Cell-cycle activation is causally related to Aβ induced neuronal death (Caricasole et al., 2003; Varvel et al., 2008). In this study, we find endogenous Wnt5a increase the survival of cortical neurons by inhibiting the cell-cycle activation and cell proliferation, and the downregulation of Wnt5a contributes to Aβ toxicity in neuron cultures. Many studies have also reported that administration of exogenous Wnt5a prevented Aβ-induced synaptotoxicity and promoted neuronal survival (Varvel et al., 2008; Varela-Nallar et al., 2012; Silva-Alvarez et al., 2013; Godoy et al., 2014). Recently, Wnt5a has been showed to up-regulated in mouse brains prior to AD phenotypes and in Aβ treated cortical neurons (Li et al., 2011). We think the difference between our and previous studies (Li et al., 2011) may induced by different experimental method. We used specific siRNAs to knockdown the expression of Wnt5a; but Li et al. (2011) used an rabbit-anti-Wnt5a antibody (from Abcam) to perform immunohistochemistry experiment and detect endogenous AD mouse brain Wnt5a, they also used this antibody to suppress Wnt5a signaling. Interestingly, we have tested the same antibody by Western blotting, we found this antibody coud interact with many nonspecific proteins (data not shown), and this Wnt5a antibody may induce non-specific results during the experiment. In fact, Wnt5a has been shown to play different roles in the regulation of neuronal cell-cycle activation and following cell proliferation during different neural cell development stage (Inestrosa and Arenas, 2010). Wnt5a can promote the proliferation of cultured neuronal progenitor cells isolated from postnatal and adult mouse SvZ (subventricular zone of the lateral ventricles in the forebrain), but reduce dopaminergic progenitor proliferation and neurogenesis to promote ventral midbrain morphogenesis in loss-of-function experiments in vivo (Inestrosa and Arenas, 2010), indicating Wnt5a may play as an inhibitor of cell-cycle activation in mature neurons.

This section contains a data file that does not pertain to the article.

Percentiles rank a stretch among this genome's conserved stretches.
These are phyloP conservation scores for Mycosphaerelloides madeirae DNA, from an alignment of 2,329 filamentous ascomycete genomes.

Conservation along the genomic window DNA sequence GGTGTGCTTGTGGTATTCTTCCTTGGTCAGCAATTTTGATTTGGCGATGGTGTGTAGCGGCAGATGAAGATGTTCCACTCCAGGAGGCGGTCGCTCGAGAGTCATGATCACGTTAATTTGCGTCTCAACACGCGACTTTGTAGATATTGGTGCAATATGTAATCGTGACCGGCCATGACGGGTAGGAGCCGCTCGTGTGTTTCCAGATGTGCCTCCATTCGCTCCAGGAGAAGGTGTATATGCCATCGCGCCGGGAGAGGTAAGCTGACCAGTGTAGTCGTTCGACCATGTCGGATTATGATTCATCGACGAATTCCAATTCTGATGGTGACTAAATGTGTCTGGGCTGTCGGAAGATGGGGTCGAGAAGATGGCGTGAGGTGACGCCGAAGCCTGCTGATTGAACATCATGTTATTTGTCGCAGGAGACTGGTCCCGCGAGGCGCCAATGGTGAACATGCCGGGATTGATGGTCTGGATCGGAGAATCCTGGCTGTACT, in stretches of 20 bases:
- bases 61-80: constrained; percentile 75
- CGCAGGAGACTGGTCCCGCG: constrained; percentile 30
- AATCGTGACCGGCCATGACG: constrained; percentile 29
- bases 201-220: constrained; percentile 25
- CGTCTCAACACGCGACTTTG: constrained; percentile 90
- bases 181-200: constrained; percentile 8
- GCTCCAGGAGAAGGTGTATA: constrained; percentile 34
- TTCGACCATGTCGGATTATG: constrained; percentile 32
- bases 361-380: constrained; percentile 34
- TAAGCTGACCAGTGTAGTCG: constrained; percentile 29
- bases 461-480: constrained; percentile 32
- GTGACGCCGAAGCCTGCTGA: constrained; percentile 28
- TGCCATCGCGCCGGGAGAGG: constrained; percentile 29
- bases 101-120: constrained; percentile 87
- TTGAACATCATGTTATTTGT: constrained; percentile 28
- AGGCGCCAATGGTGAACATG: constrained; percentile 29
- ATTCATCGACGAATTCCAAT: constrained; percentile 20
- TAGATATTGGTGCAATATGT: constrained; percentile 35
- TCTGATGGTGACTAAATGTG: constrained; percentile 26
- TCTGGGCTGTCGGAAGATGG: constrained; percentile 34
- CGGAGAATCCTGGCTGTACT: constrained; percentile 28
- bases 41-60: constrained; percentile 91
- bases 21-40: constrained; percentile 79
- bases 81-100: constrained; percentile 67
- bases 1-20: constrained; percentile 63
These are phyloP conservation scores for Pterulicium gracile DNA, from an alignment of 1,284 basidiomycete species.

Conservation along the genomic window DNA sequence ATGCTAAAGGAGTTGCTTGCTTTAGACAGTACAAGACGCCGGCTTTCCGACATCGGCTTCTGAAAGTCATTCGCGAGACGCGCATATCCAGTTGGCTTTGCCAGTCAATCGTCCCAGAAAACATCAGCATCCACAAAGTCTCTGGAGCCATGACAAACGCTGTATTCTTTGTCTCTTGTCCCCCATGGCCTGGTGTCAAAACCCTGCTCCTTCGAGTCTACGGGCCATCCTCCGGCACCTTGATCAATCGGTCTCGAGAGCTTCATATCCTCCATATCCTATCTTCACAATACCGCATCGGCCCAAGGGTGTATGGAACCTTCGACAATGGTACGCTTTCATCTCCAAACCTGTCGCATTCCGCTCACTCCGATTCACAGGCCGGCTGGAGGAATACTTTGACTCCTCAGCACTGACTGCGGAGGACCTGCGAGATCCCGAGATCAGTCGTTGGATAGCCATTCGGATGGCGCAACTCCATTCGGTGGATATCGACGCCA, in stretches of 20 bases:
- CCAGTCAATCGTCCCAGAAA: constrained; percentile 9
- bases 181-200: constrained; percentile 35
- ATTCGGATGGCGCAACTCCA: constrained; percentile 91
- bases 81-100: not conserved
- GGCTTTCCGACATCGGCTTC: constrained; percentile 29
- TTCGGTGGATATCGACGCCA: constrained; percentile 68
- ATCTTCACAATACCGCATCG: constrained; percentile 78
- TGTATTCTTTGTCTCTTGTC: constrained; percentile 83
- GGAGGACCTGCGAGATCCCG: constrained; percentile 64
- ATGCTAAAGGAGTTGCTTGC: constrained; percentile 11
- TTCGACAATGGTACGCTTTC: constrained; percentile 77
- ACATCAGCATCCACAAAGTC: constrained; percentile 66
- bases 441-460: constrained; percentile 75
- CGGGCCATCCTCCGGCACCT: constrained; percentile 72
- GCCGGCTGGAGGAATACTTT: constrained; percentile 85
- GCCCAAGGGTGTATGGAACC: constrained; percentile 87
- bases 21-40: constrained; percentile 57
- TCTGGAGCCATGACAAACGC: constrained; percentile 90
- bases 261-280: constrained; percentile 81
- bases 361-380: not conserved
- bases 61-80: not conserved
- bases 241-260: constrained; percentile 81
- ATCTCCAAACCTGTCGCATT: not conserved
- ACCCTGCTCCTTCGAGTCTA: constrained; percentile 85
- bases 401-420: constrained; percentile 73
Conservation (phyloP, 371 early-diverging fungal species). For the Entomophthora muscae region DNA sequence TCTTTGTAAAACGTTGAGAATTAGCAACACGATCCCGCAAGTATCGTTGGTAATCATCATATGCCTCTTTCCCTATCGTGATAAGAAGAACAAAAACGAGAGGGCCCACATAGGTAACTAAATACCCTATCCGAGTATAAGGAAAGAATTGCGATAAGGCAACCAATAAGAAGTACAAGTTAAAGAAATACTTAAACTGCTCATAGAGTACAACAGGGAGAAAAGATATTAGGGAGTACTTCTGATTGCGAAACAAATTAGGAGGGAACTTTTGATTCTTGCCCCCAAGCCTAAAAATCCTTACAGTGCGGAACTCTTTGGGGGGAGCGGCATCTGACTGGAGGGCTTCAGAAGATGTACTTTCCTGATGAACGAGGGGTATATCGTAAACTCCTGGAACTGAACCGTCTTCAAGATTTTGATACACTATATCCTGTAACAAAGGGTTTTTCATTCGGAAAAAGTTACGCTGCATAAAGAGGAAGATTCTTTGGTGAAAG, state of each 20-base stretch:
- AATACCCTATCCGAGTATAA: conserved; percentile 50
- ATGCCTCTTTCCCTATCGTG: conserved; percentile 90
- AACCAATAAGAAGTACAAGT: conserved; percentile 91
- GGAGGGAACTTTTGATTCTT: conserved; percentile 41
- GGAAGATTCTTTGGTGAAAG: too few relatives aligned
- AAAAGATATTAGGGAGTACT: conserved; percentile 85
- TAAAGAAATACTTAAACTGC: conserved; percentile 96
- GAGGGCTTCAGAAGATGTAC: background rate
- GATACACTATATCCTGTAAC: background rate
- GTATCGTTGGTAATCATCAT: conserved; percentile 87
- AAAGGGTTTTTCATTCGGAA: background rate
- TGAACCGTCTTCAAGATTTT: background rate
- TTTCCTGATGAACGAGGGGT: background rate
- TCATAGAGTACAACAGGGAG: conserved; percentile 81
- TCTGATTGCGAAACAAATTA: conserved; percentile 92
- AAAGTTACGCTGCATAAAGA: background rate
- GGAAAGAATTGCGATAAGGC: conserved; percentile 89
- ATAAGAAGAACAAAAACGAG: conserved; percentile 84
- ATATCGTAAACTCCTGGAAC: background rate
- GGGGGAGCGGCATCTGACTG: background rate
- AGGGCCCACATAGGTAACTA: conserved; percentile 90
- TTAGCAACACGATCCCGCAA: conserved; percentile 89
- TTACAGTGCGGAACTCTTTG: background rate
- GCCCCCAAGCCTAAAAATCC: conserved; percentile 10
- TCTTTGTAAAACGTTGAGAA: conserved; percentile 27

Development studies and cell differentiation studies using various model systems have revealed that Wnt5a can signal through both Wnt/β-catenin pathway and Wnt/Ca2+ pathway to regulate cell adhesion, mobility, proliferation, and differentiation (He et al., 1997; Sheldahl et al., 1999; Toyofuku et al., 2000; Kühl et al., 2001). To determine which pathway mediates Wnt5a signaling in mature cortical neurons, we first found expression of Myc or E2F1 was unchanged, expression of cyclin D1 was decreased after Aβ treatment. Whole-cell and nuclear β-catenin level remained unchanged in the presence or absence of Aβ, while activity of CamKII was decreased in Wnt5a null or Aβ treated cells. These results indicate that Wnt5a signals via the Wnt/Ca2+ pathway to inhibit cyclin D1 expression. Because β-catenin levels and Myc expression levels were unchanged in the presence or absence of Wnt5a, it is unlikely that Wnt5a inhibits the Wnt/β-catenin signaling cascade in these cells. However, the mechanism that how Wnt5a signaling activates the Ca2+ pathway to inhibit cyclin D1 expression need further study.